Book of the week

Mock interrogation simulating waterboarding
November 26, 2015

Book of the week: Ethics aside, no useful information is to be gained from ‘coercive questioning’, says Steven Rose

Portraits of man's and child's corpses
November 19, 2015

Book of the week: Brace yourself for unusual keepsakes in a study of our attachment to corpses, says Deborah Lutz

Review: Everything to Nothing: The Poetry of the Great War, Revolution and the Transformation of Europe, by Geert Buelens
November 12, 2015

Deborah Longworth salutes the range and reach in Everything to Nothing

Boats docked in Port Hercule, Monaco
November 5, 2015

Richard Murphy praises a bold effort to halt tax-dodging by the 1 per cent

Review: On Stalin’s Team, by Sheila Fitzpatrick
October 29, 2015

Lara Cook lauds a study of the comrades who kept the Man of Steel company for 30 years

Review: The Con Men, by Terry Williams and Trevor B. Milton
October 22, 2015

From living rent-free to Madoff’s fraud, a study of scams forces us to face our sins, says Dick Hobbs

Review: The Cunning of Uncertainty, by Helga Nowotny
October 15, 2015

Flora Samuel on a revelatory call for researchers to embrace context, culture and the unknown

Review: Hume: An Intellectual Biography, by James A. Harris
October 8, 2015

Jacqueline Broad discovers admiration for a misunderstood and misrepresented philosopher

Review: Strip Cultures, by The Project on Vegas: Susan Willis, Stacy Jameson, Karen Klugman and Jane Kuenz
October 1, 2015

A work of distinction offers fresh insights into the hedonism and hangovers, says Richard J. Williams

Review: Fashion Victims, by Alison Matthews David
September 24, 2015

Stomach-churning detail reminds us of the blood, sweat and tears in clothes, says Shahidha Bari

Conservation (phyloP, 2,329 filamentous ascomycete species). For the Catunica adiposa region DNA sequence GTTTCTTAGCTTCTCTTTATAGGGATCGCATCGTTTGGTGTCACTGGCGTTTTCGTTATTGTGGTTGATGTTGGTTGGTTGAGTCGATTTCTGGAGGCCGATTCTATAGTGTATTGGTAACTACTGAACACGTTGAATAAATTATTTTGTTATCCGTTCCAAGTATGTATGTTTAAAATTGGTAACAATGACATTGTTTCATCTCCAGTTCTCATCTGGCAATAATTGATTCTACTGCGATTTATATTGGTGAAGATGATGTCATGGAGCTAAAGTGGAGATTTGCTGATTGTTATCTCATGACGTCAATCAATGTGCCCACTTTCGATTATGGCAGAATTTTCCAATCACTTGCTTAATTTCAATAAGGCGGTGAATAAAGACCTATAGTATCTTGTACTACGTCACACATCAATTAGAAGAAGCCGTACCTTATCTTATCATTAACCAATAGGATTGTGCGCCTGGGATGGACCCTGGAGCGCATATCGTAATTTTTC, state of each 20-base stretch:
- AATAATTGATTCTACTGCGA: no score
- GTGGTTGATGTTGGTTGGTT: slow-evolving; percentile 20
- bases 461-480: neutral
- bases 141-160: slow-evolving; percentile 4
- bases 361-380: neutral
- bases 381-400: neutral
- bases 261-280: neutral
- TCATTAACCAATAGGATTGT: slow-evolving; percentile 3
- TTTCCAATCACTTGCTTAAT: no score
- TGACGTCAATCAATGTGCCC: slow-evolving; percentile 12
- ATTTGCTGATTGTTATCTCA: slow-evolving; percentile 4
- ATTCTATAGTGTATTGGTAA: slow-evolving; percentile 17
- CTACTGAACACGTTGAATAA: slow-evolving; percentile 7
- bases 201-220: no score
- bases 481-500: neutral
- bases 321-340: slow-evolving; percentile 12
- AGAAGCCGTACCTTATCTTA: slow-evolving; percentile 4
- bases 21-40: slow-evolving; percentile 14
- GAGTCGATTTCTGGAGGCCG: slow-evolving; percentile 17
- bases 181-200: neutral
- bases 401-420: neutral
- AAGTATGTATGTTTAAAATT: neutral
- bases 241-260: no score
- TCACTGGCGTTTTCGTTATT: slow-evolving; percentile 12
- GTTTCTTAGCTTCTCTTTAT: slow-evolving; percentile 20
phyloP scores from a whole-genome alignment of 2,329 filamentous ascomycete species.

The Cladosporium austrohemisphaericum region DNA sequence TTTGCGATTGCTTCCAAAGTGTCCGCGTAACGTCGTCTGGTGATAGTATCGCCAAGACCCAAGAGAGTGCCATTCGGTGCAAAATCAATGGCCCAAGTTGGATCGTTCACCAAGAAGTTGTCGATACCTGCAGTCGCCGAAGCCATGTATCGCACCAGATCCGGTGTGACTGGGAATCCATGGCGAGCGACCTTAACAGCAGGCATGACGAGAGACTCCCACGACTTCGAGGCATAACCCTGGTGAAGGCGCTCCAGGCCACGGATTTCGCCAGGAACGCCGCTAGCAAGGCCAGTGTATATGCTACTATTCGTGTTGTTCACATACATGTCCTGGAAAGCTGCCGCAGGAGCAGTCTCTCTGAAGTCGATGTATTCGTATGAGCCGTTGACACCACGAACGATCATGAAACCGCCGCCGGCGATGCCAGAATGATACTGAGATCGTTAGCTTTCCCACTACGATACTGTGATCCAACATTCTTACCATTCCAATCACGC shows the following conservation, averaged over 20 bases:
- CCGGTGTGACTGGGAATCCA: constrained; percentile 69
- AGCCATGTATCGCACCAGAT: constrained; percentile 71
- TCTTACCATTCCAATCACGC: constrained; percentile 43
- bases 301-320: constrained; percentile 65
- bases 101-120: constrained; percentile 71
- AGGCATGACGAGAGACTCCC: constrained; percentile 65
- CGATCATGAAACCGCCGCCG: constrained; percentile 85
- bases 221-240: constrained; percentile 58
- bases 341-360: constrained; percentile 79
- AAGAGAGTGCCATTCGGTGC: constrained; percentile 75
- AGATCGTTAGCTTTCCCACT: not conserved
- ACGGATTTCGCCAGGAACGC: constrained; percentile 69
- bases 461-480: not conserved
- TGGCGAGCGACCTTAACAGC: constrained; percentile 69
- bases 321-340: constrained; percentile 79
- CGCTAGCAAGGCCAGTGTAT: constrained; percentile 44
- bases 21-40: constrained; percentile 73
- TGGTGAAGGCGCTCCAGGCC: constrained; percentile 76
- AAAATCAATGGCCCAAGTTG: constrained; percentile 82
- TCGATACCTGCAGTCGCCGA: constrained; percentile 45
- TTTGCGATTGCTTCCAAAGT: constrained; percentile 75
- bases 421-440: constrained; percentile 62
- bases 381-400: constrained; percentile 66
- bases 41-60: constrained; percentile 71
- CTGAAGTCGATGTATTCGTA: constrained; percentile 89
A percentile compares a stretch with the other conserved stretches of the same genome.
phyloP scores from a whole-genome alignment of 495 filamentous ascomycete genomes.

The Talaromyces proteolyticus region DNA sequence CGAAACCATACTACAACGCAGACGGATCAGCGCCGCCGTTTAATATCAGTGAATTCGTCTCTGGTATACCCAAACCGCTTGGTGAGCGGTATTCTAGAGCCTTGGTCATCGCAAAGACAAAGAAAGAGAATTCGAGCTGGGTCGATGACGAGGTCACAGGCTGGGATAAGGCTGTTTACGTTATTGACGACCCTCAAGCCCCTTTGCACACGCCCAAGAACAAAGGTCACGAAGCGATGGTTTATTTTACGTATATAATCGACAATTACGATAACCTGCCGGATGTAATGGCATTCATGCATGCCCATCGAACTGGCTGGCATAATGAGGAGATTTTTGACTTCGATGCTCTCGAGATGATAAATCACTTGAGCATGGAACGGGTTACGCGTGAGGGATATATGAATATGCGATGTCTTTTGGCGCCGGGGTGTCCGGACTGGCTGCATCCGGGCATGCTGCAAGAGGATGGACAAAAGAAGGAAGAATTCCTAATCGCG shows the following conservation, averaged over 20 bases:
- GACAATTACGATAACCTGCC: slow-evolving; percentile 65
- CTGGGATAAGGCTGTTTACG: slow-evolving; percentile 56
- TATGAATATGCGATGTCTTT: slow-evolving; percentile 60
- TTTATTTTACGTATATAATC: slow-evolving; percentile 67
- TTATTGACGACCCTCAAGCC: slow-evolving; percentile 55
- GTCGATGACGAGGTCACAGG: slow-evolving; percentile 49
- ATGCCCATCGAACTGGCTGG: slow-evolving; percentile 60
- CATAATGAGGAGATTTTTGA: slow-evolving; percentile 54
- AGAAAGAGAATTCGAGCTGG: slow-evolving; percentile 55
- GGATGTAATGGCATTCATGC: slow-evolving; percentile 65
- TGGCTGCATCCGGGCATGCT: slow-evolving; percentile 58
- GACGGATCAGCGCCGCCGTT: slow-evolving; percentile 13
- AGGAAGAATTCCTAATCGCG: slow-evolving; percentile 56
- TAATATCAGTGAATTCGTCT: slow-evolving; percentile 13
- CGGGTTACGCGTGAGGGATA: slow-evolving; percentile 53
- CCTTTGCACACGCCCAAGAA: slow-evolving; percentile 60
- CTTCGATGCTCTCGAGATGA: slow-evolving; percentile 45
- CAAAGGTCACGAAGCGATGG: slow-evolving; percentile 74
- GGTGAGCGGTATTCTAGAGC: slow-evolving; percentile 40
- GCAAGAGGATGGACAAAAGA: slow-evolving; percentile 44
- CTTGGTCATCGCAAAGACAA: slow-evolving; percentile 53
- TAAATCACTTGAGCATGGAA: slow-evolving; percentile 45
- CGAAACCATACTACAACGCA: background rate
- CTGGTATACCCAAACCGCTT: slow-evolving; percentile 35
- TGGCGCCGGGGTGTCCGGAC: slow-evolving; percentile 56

Review: Intelligence in the Flesh, by Guy Claxton
September 17, 2015

From emotions to waiting tables, our physical frame deserves more credit, finds Joanna Bryson

Review: The Invention of Science, by David Wootton
September 10, 2015

Landmark discoveries have relied on some unexpected connections, says Richard Joyner

Review: Culture, Capitals and Graduate Futures, by Ciaran Burke
September 3, 2015

Early experience of class has a large effect on the working lives of graduates, discovers Huw Morris

Book review: The Man Who Closed the Asylums, by John Foot
August 27, 2015

Helen Bynum welcomes a study of the psychiatrist who ended the jail-like seclusion of patients

Book review: SlutWalk: Feminism, Activism and Media, by Kaitlynn Mendes
August 20, 2015

Emma Rees on the social networking origins of a 21st-century political movement

Review: Crisis at Work: Identity and the End of Career, by Jesse Potter
August 13, 2015

Bankers swap cufflinks for cassocks in an era of reinvention not defined by pay, finds Leslie Gofton

Review: Critical Reflections on Ownership, by Mary Warnock
August 6, 2015

A study of private property reminds us to reflect on the things we don’t control, finds Jane O’Grady

Review: The Strange Case of the Rickety Cossack and Other Cautionary Tales from Human Evolution, by Ian Tattersall
July 30, 2015

Simon Underdown on our origin story’s twists, turns and red herrings

Book review: The Matter Factory: A History of the Chemistry Laboratory, by Peter J. T. Morris
July 23, 2015

The workspaces of pioneering scientists are laid bare in an insightful text, finds Richard Joyner

Book review: Pedigree: How Elite Students Get Elite Jobs, by Lauren A. Rivera
July 16, 2015

To become a Master of the Universe, you must work hard but play harder, finds Angelia Wilson